The sweet potatoes once harvested can be left out on the soil in the sun for a couple of hours to dry and then will need 10 to 14 days of curing in a warm room (85 degrees warm) before you can store or use them. It is best to harvest before any threat of frost because exposure to frost can damage the crop. If the plants are burned down by a frost cut the vines away from the roots as quickly as possible and begin curing the sweet potatoes. Curing as suggested helps to build the sugars in the sweet potato and hardens it for storage. Potatoes that have been exposed to frost are not likely to store well, so they should be cured and used quickly. Once they have been cooked into something they can be canned or frozen just fine. Ideally Sweet Potatoes are stored at 55 degrees f. We don’t have basements here in S. Florida, so we don’t have a good household environment for cool root storage, fortunately baked mashed sweet potato stores beautifully in the freezer and will make great pie once thawed.

Sweet Potatoes are lovely vining plants with heart shaped leaves. They will make a real nice house plant or outdoor potted plant if you have some extra slips.

Best of luck with your sweet potatoes.

12 Responses to In The Garden: Growing Sweet Potatoes

  1. Adina says:

    Hi Libby, It is likely that the potatoes will grow rather than rot if you are putting them in sandy soil during the dry season, and if it doesn’t get very cold for prolonged periods where you are. However, the vines that you pulled or cut out will grow beautifully without worry of rotting or disease. They are grown slips after all. Besides, the small potatoes are wonderful fast cooking snacks. Best of luck what ever you decide to do.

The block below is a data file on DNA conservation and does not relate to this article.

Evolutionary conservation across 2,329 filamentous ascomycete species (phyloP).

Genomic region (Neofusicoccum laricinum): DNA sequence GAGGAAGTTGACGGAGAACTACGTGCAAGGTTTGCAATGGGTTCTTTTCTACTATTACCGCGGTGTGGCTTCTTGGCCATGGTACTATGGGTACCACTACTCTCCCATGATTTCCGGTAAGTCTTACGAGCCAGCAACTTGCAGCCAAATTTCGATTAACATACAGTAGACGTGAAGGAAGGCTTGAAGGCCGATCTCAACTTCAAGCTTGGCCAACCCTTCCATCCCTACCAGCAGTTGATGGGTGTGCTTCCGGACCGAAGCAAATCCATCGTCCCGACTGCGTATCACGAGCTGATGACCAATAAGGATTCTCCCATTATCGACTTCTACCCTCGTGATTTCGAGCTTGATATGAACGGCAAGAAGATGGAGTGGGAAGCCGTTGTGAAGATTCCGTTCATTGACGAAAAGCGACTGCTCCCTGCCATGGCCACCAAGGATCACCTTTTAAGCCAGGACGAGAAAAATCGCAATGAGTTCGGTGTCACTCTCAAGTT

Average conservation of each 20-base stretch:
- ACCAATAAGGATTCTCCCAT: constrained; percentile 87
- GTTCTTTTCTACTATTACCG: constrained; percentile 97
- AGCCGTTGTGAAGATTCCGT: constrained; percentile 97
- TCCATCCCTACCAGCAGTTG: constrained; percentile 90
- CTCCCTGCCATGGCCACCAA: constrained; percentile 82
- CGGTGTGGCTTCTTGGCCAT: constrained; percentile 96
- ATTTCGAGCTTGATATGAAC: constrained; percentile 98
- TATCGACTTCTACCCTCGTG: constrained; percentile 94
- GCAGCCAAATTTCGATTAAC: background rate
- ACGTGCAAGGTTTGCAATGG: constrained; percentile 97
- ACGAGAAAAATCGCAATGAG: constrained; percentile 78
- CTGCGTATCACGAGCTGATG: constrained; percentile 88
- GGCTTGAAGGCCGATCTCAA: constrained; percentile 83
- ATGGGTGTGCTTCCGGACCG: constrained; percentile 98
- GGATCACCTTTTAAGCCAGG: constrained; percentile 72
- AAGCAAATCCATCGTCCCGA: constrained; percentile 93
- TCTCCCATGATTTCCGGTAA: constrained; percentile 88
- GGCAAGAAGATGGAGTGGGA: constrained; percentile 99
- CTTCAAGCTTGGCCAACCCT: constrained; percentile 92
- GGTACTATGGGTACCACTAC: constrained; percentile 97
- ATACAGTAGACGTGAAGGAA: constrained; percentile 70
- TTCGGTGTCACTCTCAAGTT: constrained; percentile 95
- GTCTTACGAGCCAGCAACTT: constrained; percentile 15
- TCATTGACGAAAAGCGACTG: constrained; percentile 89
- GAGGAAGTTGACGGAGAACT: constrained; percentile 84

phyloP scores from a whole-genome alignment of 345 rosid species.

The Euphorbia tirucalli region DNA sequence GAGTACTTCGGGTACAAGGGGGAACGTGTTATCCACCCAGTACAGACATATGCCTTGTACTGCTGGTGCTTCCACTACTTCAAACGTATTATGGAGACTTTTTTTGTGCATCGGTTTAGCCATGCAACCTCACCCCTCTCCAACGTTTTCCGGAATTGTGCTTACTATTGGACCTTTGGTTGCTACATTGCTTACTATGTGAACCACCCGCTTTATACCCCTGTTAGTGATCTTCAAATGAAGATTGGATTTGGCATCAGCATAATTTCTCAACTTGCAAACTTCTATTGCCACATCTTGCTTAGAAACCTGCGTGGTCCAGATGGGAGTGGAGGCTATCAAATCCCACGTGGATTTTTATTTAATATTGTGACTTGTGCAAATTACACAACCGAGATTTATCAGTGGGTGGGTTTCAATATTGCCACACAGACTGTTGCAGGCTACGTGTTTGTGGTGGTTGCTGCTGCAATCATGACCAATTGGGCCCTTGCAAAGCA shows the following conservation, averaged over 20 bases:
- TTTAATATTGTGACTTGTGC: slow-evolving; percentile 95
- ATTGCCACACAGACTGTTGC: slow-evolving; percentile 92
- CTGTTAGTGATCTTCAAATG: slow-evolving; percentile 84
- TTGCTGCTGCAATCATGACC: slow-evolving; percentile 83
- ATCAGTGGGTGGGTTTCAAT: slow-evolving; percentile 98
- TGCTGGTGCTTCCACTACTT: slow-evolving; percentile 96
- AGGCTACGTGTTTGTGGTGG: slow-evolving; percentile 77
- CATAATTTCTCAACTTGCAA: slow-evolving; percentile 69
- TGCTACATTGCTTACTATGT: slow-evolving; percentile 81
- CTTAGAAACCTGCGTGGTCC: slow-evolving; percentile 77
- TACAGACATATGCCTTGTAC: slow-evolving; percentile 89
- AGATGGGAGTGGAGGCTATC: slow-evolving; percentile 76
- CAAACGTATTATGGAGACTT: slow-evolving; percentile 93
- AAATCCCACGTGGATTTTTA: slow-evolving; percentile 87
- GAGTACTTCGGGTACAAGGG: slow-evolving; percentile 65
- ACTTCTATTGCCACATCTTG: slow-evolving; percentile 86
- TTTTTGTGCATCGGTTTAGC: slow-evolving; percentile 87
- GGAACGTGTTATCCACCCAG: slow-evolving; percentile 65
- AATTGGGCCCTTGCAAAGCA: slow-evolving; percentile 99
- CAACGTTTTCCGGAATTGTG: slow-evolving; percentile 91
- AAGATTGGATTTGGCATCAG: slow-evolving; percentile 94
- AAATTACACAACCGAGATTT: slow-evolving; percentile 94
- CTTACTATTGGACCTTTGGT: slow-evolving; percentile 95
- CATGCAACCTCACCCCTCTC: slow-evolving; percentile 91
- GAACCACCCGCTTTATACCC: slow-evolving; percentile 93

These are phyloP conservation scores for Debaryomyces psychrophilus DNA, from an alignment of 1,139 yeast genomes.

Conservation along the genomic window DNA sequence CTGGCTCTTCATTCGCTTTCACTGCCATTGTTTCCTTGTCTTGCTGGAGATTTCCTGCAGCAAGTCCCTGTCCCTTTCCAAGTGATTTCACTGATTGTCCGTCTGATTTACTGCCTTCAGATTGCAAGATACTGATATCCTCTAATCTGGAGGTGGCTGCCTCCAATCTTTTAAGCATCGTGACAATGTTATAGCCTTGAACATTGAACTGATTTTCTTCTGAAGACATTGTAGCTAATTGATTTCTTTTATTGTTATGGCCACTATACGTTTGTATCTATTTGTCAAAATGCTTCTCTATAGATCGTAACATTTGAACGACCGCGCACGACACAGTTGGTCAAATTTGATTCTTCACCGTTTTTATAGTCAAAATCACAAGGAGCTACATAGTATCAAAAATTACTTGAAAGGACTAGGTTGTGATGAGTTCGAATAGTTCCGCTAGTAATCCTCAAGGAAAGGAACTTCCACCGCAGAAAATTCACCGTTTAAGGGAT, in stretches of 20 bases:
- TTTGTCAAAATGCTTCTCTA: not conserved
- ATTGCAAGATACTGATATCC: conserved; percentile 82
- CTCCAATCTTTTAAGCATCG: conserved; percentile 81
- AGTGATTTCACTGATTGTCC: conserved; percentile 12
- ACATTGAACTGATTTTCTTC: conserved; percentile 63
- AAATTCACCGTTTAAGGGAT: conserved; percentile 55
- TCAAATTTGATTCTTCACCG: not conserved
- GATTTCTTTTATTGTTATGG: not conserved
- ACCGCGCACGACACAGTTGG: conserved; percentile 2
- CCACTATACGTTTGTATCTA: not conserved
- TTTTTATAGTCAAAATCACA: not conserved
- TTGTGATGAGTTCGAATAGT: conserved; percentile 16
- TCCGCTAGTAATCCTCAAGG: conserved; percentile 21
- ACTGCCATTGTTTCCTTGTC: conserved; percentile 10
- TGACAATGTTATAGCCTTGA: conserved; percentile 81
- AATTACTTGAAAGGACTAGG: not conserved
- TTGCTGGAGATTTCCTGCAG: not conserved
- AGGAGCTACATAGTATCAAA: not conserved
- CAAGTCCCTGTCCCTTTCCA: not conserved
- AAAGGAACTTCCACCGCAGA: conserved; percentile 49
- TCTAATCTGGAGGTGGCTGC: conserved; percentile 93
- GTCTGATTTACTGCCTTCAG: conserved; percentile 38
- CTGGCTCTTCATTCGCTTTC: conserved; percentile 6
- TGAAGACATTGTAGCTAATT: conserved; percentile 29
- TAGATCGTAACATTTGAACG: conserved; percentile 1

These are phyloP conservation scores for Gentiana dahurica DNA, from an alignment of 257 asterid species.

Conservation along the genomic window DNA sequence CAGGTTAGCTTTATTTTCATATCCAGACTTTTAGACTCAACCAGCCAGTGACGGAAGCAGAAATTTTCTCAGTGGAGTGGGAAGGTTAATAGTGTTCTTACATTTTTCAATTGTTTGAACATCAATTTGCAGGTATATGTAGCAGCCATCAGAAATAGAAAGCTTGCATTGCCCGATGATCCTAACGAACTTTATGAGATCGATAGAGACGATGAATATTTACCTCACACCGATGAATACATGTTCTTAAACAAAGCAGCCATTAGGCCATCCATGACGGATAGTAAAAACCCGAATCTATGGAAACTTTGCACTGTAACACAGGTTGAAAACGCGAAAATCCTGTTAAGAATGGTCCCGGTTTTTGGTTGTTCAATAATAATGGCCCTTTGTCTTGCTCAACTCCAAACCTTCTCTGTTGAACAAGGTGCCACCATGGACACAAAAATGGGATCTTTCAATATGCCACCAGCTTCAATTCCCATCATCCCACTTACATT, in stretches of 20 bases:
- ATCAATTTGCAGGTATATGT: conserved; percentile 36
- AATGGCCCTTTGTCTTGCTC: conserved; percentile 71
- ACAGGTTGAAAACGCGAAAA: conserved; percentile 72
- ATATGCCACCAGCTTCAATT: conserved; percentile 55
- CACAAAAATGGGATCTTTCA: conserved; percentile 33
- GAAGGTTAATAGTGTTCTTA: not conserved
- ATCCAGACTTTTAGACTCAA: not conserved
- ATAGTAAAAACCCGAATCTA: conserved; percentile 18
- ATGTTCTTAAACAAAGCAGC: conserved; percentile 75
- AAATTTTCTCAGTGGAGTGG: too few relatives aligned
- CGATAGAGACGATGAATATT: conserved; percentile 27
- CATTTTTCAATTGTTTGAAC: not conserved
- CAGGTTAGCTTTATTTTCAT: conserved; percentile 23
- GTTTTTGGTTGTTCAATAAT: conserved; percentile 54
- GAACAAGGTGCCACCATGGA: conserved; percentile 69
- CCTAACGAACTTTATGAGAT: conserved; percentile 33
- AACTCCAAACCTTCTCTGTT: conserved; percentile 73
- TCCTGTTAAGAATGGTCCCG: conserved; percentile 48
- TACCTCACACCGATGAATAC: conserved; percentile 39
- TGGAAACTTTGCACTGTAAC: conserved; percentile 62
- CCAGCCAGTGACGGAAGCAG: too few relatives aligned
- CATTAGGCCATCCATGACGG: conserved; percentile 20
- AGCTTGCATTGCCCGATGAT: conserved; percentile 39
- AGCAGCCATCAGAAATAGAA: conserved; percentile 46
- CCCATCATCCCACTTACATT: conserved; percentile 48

2. Libby says:

    I grew a slew of sweet potatoes from a sprouting tip and I just now dug (Jan in Central FL) and have 2 buckets of potatoes. Some are very small I would like to replant these in another spot. Can I plant these little dudes as is, no sprouting, and they will grow and not rot?

  3. Adina says:

    Thanks for your comment Dusty. Enjoy those sweet potatoes!

  4. Dusty says:

    Great post! Have some slips ready to put in the backyard here in Central Florida. Thanks so much for the instructions.

  5. Adina says:

    Right on Sara, Thanks for your comment.

  6. Sara says:

    Those are some incredible tators!!

  7. Adina says:

    Thanks for your comment Yui.

  8. Yui says:

    I love sweet potato, especially the purple one. I think this variety has the strongest sweet taste compared to other varieties. Thanks for this informative post. I’d like to try planting this plant in my backyard this weekend.

  9. Adina says:

    Thanks for your comment Olive. We have grown white potatoes in tires before. I guess it wasn’t my favorite way because I don’t do that anymore. Sweet potatoes really like to grow in hot dry sandy soil. I think if that is what they get they will grow anywhere. If it is tire grown or no grow I would go for the tires. If there is a choice I would just put them in the ground, on account of being concerned about what the tires might leak out into the soil over time.

  10. Olive says:

    What are your thoughts on growing them in tires???

  11. Adina says:

    Thanks for your comment Sara. Last fall when I grew red bliss potatoes I was stunned to find out that they are waaaayyyy better than the grocery store potato that I had planted to make them. I am hoping that fresh sweet potatoes are also better tasting than their grocery store cousins.

  12. Sara says:

    Fascinating info! Thanks! I have always loved sweet potatoes–now I know why they are so lovable!